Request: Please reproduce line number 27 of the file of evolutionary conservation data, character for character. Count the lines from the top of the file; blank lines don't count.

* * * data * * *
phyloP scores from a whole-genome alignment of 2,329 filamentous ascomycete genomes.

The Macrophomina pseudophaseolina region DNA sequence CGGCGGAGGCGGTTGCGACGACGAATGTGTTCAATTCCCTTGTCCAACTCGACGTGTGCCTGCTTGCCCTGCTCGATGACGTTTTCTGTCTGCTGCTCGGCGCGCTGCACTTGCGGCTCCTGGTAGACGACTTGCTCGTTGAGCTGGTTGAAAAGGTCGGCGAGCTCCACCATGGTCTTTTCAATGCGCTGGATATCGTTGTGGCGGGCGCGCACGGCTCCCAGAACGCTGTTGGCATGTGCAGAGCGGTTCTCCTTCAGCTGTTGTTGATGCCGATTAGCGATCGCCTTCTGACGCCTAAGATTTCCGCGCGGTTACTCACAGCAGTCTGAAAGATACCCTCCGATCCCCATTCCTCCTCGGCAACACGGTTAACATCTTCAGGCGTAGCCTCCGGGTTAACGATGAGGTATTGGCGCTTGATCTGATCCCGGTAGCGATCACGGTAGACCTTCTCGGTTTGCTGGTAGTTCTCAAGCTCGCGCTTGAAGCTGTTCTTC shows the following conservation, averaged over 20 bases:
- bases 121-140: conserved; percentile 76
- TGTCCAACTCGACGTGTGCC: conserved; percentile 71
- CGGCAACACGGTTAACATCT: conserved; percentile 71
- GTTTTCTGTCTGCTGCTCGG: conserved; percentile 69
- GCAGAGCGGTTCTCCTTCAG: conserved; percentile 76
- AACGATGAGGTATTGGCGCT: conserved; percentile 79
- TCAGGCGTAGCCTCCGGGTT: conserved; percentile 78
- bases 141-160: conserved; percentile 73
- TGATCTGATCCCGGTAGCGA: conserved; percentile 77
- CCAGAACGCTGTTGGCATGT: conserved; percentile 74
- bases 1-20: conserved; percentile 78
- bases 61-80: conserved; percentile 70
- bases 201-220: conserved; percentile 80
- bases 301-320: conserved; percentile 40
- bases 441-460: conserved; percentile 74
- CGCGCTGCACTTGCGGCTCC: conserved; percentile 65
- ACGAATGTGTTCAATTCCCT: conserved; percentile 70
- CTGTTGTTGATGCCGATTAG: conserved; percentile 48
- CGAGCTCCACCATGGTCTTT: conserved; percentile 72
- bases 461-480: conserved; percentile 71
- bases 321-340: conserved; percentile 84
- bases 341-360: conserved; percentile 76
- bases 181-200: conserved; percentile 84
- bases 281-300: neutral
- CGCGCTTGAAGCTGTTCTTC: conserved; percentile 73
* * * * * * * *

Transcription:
- CGCGCTTGAAGCTGTTCTTC: conserved; percentile 73